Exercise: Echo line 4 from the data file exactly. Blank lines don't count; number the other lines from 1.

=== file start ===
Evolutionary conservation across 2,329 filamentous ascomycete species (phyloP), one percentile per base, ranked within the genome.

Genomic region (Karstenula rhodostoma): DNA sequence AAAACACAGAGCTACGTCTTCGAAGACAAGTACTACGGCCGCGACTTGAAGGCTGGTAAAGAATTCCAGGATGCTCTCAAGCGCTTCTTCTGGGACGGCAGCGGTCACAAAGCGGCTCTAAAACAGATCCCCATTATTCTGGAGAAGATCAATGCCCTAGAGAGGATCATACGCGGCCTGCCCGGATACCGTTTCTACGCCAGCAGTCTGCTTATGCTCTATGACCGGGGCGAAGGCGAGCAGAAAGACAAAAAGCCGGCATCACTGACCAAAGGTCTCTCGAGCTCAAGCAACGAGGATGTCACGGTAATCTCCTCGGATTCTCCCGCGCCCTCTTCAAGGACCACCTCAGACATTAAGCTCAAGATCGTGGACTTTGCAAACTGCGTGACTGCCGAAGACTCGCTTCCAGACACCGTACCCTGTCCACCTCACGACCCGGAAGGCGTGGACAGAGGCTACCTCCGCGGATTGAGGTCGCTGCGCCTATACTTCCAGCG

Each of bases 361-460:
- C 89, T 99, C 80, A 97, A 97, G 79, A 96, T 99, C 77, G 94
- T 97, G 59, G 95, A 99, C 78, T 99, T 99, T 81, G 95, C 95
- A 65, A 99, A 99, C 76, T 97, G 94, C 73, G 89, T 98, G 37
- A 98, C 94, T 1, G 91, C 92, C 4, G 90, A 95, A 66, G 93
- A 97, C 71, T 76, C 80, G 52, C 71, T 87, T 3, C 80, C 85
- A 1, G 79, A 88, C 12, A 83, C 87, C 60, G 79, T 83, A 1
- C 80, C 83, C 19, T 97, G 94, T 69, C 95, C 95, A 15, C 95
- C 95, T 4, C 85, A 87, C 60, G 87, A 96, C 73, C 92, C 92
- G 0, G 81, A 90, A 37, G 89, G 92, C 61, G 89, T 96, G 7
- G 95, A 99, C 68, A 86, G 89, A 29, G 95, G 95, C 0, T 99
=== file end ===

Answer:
- C 89, T 99, C 80, A 97, A 97, G 79, A 96, T 99, C 77, G 94